Tory Leader Tim Hudak says a five-cent-a-litre hike in the cost of gasoline to pay for transit amounts to a “sin tax” designed to punish motorists.
Hudak was responding Thursday to reports that taxing gasoline is one of the main recommendations from a provincially appointed panel on how to raise money to pay for badly needed transit in the Greater Toronto and Hamilton area.
“That’s a huge tax increase … I don’t think families can afford it. That’s going to cost hundreds of dollars,” he told reporters at Queen’s Park. “I don’t think the answer is to put some kind of sin tax on driving.”
Hudak said there is no need to increase taxes, instead that dipping into existing provincial revenue, selling off surplus properties and commercializing subway and GO Transit stations would cover the $2 billion a year necessary to deal with paralyzing gridlock.
“People have done enough to put money into the provincial treasury, it’s time that the government did our share,” he said offering a prelude to next week’s release of the party’s transit strategy.
Hudak said a Progressive Conservative government would establish a dedicated Ontario Transportation Trust, which he says would be audited annually to show the public where every transit dollar is being spent.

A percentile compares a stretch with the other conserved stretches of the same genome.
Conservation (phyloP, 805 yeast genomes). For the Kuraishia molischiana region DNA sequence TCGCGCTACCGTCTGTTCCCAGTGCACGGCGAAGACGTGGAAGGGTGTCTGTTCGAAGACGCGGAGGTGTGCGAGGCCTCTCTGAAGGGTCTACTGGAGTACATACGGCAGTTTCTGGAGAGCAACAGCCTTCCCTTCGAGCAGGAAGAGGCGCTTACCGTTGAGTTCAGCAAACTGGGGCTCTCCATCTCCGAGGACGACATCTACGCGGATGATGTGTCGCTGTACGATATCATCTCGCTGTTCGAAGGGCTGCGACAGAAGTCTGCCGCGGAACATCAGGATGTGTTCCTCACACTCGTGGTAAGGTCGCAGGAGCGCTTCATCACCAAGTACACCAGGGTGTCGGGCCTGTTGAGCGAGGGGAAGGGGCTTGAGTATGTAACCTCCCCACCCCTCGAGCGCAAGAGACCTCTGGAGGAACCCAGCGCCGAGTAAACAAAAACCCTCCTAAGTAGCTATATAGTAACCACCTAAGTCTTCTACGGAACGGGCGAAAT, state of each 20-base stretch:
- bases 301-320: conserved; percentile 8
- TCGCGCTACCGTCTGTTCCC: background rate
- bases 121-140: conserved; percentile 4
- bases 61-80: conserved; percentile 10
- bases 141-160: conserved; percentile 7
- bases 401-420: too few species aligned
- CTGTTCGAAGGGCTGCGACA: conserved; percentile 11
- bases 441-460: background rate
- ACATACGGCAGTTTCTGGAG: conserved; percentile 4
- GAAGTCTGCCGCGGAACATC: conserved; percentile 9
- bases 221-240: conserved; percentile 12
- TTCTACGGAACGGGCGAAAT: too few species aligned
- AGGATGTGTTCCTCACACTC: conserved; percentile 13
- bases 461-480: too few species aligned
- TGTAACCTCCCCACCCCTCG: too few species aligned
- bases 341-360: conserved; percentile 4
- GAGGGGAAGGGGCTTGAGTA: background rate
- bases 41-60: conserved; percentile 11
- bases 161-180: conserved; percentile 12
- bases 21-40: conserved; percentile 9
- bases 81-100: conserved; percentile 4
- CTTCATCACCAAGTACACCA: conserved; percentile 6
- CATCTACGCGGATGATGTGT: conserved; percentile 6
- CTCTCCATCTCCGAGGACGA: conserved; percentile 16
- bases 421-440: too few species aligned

“We want to get people moving again in the City of Toronto and the GTA,” he said.
Hudak said the minority Liberal government can’t be trusted to put money raised from gasoline directly into transit, noting that when the Liberal brought in the Health Tax in the 2004 budget it ended up going into general revenue.
Hudak explained a Tory government would sell off the LCBO’s sprawling property on Toronto’s lakefront “and just behind me you’ve got the Ontario Power Generation headquarters that we know is filled with bureaucrats we don’t need on some pretty expensive real estate.”
“So why couldn’t you sell it off, downsize those operations on cheaper land and use that excess revenue to build subways?” he said.
Finance Minister Charles Sousa said the government will consider a number of recommendations on ways to raise money for transit.
When asked if a gas tax would be political suicide for the minority Liberal government, Sousa said decisions can’t be made on the basis of whether a government will get re-elected or not.
“We are making some tough decisions for the benefit of our future,” he said.